Is your Service Contract program posing a compliance risk to your dealership?

At a recent trade show I overheard a dealer and provider of vehicle service contracts discuss the rise in providers that allow dealers to payoff the service contract over a period of time in interest free monthly payments.  On its face that seems acceptable, but I wondered whether an issue is created if the dealer includes the cost of the service contract in the amount financed section in the retail installment contract, which results in the charging of a finance charge to their customer. The bottom line is that the dealer is collecting interest on the cost of the service contract from the customer while the service contract itself hasn’t been fully paid for.

To make things more complicated, in some programs the customer purchases the service contract directly from the service provider while others allow the dealer to act as a middle-man.  Throw in the various state laws that impact the sale and financing of service contracts, and there is certainly the opportunity for the dealer to unknowingly walk into a situation filled with risk.  Off the top of my head, I would think that a plaintiff’s lawyer would be very curious as to the contractual rights and obligations of the dealer and service contract provider. I bet various state regulators would want to look at the terms of the service contract as well as whether both the dealer and service provider have jumped through whatever hoops are relevant in that state.

Next, every state has some form of a Deceptive Trade Practices Act, and those are broadly written so that a creative lawyer can usually make a wide range of behavior sound like an actionable offense and pass judicial scrutiny.  One of those pesky plaintiffs’ lawyers might be real curious about their client being charged interest under such a scenario. These cases are dangerous for dealers because the statutes usually allow for recovery of both attorneys’ fees and triple damages if the conduct of the defendant rises to a certain level.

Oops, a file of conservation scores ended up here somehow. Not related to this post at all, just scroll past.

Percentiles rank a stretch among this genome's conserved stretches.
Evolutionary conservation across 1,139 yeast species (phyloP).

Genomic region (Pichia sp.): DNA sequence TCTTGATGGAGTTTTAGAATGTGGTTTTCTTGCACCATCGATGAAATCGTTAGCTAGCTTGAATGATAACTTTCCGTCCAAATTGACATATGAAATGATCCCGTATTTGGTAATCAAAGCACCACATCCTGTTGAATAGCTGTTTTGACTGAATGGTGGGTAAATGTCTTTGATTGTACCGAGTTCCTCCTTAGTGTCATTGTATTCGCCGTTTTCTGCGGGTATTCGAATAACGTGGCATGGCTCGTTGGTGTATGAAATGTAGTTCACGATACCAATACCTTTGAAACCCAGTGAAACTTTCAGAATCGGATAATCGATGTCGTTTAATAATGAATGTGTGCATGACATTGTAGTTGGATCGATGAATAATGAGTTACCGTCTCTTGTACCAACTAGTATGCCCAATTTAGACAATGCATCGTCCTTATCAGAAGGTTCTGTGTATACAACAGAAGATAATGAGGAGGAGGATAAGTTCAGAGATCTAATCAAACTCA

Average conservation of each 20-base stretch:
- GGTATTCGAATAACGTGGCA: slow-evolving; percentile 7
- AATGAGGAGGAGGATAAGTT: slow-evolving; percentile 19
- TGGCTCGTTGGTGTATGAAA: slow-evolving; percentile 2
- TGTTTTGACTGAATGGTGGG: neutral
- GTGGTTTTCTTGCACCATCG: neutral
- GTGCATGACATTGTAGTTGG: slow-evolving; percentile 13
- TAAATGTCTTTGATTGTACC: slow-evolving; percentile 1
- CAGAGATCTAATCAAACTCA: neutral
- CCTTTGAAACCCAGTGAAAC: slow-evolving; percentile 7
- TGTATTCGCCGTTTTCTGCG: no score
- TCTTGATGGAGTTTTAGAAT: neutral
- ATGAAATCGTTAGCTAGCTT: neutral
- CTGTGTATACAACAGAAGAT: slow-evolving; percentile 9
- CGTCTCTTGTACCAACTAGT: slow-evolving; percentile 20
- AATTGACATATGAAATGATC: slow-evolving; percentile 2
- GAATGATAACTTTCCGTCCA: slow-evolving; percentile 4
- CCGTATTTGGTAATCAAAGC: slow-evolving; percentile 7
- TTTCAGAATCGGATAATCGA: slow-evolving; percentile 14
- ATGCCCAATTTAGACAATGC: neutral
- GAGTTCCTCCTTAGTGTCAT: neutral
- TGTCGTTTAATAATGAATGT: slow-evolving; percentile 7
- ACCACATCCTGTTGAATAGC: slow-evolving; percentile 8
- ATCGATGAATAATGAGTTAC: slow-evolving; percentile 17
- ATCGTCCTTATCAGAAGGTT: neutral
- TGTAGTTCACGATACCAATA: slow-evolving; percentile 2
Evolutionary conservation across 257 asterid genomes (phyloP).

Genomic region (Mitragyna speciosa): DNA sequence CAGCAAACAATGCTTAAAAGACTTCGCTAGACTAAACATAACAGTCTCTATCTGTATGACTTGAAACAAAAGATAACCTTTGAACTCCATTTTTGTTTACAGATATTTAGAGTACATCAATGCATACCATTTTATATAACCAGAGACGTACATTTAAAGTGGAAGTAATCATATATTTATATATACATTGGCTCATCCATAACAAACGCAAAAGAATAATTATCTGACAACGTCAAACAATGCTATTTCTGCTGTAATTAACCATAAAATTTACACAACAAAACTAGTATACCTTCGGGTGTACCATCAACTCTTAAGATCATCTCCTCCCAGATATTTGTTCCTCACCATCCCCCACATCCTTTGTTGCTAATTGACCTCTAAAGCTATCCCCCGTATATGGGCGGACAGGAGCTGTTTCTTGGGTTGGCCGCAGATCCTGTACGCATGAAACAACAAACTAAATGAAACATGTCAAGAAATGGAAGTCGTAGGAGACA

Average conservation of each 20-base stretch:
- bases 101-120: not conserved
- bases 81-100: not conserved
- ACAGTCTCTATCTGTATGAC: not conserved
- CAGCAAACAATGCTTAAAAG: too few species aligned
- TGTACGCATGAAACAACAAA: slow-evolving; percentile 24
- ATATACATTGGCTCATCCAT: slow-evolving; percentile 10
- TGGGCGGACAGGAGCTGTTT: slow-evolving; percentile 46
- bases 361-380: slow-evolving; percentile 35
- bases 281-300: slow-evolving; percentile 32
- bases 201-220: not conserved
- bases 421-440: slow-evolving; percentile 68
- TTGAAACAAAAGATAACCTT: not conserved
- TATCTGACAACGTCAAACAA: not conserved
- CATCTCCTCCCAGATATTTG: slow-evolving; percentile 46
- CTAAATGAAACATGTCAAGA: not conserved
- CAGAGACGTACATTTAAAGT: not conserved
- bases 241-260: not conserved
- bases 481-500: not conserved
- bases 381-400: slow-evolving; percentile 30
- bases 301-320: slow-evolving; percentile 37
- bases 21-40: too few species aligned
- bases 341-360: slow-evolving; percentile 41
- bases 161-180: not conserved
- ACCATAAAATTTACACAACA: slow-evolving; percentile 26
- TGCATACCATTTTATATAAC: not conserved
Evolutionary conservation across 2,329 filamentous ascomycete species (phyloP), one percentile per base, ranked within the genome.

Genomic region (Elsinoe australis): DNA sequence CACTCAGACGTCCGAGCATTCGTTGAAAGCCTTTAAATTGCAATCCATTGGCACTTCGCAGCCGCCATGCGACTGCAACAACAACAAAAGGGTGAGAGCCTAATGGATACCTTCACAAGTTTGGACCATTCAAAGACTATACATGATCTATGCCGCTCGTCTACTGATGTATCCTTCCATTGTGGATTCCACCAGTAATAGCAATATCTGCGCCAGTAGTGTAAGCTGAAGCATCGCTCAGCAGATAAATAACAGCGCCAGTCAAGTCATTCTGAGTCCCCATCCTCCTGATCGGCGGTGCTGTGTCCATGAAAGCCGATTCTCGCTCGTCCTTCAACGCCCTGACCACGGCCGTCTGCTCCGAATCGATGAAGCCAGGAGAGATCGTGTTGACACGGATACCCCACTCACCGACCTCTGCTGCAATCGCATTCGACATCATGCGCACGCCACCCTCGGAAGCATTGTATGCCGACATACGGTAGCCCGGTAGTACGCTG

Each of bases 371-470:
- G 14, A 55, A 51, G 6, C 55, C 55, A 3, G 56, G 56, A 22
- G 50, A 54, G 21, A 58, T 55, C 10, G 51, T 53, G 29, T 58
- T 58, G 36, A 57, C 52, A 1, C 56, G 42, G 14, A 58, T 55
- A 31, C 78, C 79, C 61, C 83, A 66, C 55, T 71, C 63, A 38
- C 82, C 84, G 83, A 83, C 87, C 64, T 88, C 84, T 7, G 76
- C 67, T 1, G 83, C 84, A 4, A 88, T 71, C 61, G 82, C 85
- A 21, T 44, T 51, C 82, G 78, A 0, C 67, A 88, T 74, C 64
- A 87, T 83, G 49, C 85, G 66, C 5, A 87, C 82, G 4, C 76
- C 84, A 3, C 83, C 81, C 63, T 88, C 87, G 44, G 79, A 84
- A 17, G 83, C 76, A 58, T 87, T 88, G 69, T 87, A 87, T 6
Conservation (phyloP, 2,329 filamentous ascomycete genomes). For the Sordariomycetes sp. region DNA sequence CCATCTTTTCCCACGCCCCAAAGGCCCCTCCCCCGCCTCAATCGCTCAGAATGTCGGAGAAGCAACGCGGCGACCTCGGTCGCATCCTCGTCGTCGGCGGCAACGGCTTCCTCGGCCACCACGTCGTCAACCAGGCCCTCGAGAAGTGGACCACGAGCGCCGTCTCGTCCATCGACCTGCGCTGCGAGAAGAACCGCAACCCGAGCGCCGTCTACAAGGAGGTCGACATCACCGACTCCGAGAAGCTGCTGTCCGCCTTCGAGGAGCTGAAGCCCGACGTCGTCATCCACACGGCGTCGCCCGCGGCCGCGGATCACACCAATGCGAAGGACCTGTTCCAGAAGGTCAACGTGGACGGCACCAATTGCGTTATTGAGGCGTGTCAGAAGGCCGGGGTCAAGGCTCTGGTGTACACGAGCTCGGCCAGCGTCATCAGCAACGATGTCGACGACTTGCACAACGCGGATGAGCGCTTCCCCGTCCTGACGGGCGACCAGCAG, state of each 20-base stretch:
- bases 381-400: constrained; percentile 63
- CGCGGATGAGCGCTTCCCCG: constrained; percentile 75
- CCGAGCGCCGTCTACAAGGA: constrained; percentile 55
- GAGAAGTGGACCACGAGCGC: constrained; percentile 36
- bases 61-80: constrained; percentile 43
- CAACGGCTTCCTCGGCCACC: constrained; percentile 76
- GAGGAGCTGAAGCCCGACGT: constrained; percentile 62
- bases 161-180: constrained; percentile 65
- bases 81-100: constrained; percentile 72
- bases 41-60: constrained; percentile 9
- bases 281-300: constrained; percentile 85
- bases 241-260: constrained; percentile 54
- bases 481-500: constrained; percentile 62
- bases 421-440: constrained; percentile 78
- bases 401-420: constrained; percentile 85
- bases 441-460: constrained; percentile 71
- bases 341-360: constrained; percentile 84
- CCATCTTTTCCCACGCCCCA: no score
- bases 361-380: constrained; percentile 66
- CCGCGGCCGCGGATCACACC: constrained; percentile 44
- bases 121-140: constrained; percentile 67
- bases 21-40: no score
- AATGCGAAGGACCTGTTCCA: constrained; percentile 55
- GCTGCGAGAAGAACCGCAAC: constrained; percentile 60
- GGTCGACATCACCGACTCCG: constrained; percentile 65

Finally, it occurs to me that somewhere along the line one of these dealers is going to default on payments owed to the service contract provider, either because they hit a rough patch or because of issues related to coverage.  What happens in the event the dealer stops paying for the contract? Will the service contract provider honor the contract with regards to claims made by the customer? I sure hope so, because both lawyers and regulators would be “all ears” if they didn’t and I’m sure the BCFP would be interested in the facts if a customer posted a complaint on its database.

The bottom line is that dealers need to do their homework on any new service provider or program.  Don’t just assume that the provider has received a legal opinion that the program is compliant. Ask questions, conduct due diligence, ask to see any opinions and judge for yourself.  Only then should the dealer take the next step. It’s’ just good vendor management, and that’s an important part in a dealer’s ability to manage their overall risk.


Steve Levine is Chief Legal and Compliance Officer of Ignite Consulting Partners, which provides compliance, technology and best practices consulting to BHPH and independent dealers, finance companies and other industry participants.  Follow him on Twitter @LawyerLevine for frequent insight into compliance issues in our industry, or contact him at